NAME: Maria Hupfield  
NATION: Anishnaabe  
DISCIPLINE: Sculpture / Performance Art  


I hand-make industrial felt sculptures, a mash up of contemporary everyday references and place based knowledge informed by the Anishinaabe Intelligence of my ancestors. Activated in live performances, carried on the body, and video documented as objects my creations evolve, and acquire new relation based meaning with each iteration. I am interested in these moments of activation as opportunities to shift expectations towards new ways of seeing and possibility. When performing I aim to open space for live shared experiences with audience members. I chose to work with materials that bridge modern art with craft, fashion with industrial design, the old with the new and the hand with machine. In my work industrial felt equalizes formal and functional hierarchies and aesthetics while functioning as both shield and screen. I use tin jingles to match sound with movement and recall the vitality of the contemporary jingle dress worn by women. I am deeply invested in research on postcolonial discourses, intersectionality and indigenous feminisms as alternatives that challenge dominate narratives on race, gender, class, indigenaity, land and the environment today.


Hupfield is based in Brooklyn, Anishinaabe and a member of Wasauksing First Nation, Ontario. Her recent traveling solo exhibition, The One Who Keeps on Giving, opened the 30th Anniversary season of The Power Plant Contemporary Art Gallery, Toronto in partnership with Galerie de l’UQAM, Montréal; Mount Saint Vincent University Art Gallery, Halifax; and Canadian Cultural Centre, Paris. She participated in SITELines Santa Fe 2016 and is a Joan Mitchell Foundation recipient. Hupfield co-organized Crossroads: Art + Native Feminisms a day of Indigenous Feminist panels for CAA2017 at the Museum of Arts + Design NY, and #callresponse a Canada Council Arts {Re}Conciliation Initiative. Hupfield attended the 2014 AIM Program at the Bronx Museum of the Arts, the 2013 Winter Studio Residency Wave Hill NY, Open Studios, Museum of Arts and Design 2012 and the 2012 Artist Leadership Program, Smithsonian Washington DC. Her nine-foot birchbark canoe made of industrial felt was performed in Venice, Italy for the premiere of Jiimaan, 2015. Hupfield is the founder of 7th Generation Image Makers, a native youth arts and mural program in Toronto, and co-owner of the Native Art Department International with artist Jason Lujan.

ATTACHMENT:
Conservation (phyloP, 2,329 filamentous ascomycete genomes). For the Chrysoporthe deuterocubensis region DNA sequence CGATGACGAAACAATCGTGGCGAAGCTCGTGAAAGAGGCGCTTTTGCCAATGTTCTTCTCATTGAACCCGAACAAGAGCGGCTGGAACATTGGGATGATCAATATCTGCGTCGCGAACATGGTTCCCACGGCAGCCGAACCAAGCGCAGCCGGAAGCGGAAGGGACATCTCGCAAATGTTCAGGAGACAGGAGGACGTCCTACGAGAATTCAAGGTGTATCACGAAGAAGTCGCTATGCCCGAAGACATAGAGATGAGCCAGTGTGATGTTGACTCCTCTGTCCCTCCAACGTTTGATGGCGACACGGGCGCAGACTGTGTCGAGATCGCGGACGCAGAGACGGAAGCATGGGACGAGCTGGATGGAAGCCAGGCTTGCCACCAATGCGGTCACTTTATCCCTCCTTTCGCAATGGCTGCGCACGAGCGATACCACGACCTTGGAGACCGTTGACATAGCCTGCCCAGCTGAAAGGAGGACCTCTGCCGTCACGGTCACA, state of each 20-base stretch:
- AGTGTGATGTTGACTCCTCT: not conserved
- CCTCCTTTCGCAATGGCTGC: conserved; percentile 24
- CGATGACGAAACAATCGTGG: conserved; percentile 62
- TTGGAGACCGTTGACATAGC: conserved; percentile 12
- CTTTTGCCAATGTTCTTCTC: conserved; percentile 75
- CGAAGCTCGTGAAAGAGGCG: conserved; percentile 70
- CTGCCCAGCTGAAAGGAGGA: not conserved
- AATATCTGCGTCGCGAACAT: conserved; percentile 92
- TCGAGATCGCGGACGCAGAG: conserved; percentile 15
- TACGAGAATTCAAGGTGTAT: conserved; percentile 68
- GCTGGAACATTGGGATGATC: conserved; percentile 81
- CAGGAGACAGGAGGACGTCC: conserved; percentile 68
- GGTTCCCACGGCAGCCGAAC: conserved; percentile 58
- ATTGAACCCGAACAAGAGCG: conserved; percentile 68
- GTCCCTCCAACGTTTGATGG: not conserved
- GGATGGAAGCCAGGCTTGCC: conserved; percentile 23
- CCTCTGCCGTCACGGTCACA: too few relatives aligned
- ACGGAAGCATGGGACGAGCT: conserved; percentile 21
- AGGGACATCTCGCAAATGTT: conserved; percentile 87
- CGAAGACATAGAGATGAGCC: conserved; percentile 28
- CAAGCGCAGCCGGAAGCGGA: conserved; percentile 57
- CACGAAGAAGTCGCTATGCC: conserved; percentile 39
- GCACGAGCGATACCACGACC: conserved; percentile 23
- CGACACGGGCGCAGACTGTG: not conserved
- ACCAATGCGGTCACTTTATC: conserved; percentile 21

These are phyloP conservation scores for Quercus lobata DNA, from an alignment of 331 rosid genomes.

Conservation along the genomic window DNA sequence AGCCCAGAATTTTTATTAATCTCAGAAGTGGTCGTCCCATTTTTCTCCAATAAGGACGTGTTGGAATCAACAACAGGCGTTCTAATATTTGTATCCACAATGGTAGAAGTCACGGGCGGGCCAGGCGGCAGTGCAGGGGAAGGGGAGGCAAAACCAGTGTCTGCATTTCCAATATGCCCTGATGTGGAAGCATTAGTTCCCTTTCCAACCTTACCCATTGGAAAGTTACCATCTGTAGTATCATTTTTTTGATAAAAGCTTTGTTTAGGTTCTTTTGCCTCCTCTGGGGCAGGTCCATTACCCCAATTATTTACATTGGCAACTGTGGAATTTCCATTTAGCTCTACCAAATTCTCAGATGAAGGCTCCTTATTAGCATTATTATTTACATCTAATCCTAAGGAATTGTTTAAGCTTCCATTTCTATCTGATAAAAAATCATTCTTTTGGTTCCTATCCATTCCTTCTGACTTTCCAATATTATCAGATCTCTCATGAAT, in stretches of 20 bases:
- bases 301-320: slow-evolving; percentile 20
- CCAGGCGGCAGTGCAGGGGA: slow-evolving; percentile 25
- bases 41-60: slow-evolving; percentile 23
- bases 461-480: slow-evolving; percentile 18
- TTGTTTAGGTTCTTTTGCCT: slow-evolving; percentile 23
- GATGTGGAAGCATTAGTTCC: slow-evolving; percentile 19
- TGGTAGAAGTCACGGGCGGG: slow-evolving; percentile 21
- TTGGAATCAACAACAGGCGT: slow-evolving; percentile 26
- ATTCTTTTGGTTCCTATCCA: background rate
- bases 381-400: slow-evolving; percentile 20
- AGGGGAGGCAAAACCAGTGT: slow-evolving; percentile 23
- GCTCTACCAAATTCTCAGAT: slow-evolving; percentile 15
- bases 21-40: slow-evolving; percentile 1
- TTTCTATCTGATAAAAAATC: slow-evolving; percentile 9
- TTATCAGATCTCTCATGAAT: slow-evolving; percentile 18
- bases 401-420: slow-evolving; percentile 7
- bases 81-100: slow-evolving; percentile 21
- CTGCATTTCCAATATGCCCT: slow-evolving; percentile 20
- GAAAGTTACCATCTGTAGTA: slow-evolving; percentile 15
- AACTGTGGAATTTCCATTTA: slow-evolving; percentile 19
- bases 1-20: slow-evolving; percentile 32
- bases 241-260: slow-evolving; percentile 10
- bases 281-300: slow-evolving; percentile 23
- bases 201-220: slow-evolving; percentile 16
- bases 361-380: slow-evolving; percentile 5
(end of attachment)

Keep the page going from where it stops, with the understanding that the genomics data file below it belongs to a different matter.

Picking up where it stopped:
Hupfield graduated with a MFA in Sculpture from York University Toronto and a BA in Art and Art History from the University of Toronto and Sheridan College.